Yes, there are many types of damages that your spouse can recover, including lost financial support and services that she or he has suffered due to your injuries. In most situations, your spouse can recover for whatever amount it would cost to hire for services you cannot perform while injured. In addition, you would typically be entitled to pursue a claim for ‘loss of consortium.’ Loss of consortium is a legal term for any normal benefits that a married couple would usually enjoy, that you and your spouse can no longer engage in due to the injuries you sustained. Children and dependents can also recover for lost financial support and services they’ve suffered due to your injuries.
How Long Do I Have to Pursue a Personal Injury Lawsuit?
The statute of limitations in Florida is four years. While this may seem like a long time, there really isn’t any time to waste. Personal injury lawsuits can sometimes be settled quickly, but not always, especially if the lawsuit is for a significant amount of damages. It’s always better to act immediately and not delay.
How Can I Pursue a Personal Injury Lawsuit Against an Insurance Company? I Know They Will Have Unlimited Resources, and My Finances Are Limited.
It is your constitutional right to file a lawsuit and seek appropriate compensation for any injuries you suffer due to another party’s negligence. The insurance company quite often has greater resources than the average person, of course. But this is not a problem at all because we always pay your expenses associated with the filing of your lawsuit and pursuing a personal injury claim. You will never pay any of those kinds of expenses until we settle your case out of court or win a jury verdict in court. At that point, all attorney’s fees will be deducted from the settlement or the jury verdict compensation that was awarded to you.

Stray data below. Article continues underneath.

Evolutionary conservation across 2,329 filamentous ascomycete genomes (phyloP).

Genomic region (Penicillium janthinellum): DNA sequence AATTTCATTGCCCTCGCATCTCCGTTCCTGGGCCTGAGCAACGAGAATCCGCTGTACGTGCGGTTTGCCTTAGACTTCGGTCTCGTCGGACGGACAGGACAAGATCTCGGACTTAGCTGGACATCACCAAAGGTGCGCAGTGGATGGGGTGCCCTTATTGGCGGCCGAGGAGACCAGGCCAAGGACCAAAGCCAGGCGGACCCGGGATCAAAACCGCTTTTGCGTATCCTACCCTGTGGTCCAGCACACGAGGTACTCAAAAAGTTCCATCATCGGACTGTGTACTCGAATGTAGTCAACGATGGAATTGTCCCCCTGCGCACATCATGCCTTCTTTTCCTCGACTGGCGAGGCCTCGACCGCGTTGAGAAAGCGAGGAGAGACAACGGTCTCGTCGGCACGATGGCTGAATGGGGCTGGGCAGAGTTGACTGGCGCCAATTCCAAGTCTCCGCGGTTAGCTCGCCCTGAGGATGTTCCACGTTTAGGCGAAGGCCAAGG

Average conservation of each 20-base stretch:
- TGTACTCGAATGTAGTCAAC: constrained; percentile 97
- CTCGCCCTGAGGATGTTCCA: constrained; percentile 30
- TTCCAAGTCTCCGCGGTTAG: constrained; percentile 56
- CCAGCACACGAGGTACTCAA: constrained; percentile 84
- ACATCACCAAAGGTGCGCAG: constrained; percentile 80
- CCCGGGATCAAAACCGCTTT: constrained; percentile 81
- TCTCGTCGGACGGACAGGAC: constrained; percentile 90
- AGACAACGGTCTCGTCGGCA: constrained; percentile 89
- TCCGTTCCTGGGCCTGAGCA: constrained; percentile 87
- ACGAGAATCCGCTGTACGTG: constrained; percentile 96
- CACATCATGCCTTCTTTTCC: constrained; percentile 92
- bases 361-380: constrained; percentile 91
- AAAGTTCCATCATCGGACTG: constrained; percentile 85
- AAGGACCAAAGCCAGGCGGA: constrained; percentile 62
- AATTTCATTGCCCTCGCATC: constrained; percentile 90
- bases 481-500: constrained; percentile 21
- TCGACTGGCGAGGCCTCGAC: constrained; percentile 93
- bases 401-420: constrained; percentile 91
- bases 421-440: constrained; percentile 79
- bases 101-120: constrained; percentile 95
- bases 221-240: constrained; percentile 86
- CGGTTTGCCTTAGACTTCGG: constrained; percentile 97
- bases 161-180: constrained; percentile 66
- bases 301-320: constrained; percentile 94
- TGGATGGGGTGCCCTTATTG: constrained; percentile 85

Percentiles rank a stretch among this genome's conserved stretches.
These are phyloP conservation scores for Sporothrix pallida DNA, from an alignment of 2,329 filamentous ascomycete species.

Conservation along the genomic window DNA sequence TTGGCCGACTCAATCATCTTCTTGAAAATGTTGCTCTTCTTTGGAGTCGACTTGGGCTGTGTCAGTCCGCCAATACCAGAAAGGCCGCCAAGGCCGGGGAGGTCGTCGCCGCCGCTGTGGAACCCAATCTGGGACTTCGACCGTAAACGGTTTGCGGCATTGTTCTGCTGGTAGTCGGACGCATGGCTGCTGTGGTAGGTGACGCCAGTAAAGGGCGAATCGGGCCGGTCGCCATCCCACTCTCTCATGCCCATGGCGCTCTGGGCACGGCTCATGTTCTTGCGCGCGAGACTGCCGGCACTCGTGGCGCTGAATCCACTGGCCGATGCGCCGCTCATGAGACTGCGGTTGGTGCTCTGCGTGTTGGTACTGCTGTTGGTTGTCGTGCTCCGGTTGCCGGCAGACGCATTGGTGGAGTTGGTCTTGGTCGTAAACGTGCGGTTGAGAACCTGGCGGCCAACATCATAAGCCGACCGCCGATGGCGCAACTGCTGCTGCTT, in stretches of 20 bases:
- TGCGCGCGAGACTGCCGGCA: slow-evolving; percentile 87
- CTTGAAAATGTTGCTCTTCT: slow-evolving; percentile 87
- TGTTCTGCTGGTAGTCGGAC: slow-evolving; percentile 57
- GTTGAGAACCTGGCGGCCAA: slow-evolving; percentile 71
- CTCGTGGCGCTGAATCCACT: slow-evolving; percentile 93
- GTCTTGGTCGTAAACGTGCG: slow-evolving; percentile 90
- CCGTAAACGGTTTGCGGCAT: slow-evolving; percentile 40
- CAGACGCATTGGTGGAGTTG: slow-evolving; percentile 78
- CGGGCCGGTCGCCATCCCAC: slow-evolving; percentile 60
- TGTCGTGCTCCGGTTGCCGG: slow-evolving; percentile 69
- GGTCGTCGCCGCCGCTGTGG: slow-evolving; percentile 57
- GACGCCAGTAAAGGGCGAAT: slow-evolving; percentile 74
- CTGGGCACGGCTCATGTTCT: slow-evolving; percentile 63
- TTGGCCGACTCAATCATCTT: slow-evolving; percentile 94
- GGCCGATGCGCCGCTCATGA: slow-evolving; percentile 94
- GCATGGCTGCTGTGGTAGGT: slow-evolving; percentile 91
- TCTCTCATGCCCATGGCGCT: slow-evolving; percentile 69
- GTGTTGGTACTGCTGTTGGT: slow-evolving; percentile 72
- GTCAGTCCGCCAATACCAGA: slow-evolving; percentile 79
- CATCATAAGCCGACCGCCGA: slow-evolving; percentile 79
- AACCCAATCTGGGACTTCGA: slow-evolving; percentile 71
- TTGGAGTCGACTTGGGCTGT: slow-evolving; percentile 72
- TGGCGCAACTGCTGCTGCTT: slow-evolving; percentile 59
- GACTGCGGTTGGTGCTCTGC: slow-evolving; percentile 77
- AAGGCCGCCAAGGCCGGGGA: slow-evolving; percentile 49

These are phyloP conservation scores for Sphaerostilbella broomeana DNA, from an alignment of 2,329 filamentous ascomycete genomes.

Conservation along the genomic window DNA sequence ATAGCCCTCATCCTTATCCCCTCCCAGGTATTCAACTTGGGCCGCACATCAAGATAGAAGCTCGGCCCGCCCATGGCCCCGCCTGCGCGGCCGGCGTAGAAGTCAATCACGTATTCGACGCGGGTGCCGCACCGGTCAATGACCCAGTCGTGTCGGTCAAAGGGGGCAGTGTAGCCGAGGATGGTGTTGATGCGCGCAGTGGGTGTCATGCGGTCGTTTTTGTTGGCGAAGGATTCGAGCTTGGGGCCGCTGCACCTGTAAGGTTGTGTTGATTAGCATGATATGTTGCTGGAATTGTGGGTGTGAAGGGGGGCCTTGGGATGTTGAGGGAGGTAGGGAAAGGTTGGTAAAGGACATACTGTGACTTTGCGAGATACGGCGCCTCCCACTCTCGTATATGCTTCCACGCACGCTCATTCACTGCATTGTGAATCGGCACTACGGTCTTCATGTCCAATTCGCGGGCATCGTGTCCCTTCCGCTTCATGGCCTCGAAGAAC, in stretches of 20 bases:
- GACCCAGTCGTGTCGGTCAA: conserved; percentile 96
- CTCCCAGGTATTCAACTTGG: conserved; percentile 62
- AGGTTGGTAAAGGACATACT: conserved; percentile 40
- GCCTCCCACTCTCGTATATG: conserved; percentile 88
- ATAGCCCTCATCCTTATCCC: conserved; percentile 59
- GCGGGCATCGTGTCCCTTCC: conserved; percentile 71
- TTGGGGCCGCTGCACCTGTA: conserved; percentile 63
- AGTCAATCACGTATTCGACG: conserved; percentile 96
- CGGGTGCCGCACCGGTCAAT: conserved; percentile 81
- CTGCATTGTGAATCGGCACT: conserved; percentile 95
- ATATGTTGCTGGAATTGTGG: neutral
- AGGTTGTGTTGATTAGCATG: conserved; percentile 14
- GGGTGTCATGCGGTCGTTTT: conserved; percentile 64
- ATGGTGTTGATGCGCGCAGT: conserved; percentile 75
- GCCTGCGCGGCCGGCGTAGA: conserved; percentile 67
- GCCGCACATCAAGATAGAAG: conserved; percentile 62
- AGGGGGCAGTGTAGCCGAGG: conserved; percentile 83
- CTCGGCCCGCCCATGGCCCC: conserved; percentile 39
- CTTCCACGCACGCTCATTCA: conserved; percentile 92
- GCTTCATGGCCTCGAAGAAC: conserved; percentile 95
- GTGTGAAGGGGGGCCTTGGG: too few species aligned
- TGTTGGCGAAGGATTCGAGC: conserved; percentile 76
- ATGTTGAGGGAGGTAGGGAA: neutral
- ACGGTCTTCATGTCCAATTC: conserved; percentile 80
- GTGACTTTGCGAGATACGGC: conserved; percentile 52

What Are the Odds I’ll Win My Personal Injury Case?
Attorneys, at least seasoned and qualified ones, don’t make predictions because every case is unique with many variables and moving parts. That said, we’ll be straight with you from the beginning about how we see your case, its potential value, all the strengths and weaknesses of your case, and what we intend to do to make it the strongest it can be. If your case has problems that we’re concerned about we’ll tell you right upfront, and when we evaluate your case at the beginning, we’ll advise you as to whether accepting a settlement from the other party or their insurer is the best idea.
Could My Case Be Settled Without My Knowledge or Permission?
No, we would never make that important decision for you. We will advise you of course, but you will always be the one who makes the final decision on a settlement offer in connection with any personal injury claim. It’s ultimately your decision to accept any settlement and your right.
Is There a Standard Time Frame for Settling Personal Injury Cases in Florida?
No, as every case is always different, it’s impossible to predict just how long the process will take, but the severity and kind of injuries suffered, and which insurance company the other party has representing them, will both be factors that determine length of time till settlement. As we know, certain insurance companies are quite willing to talk of early settlement, and others are not. And some insurance companies are not keen on going before juries, while some play it tougher. Therefore, time to settlement depends on your case, the particulars of your case, severity of injuries, etc.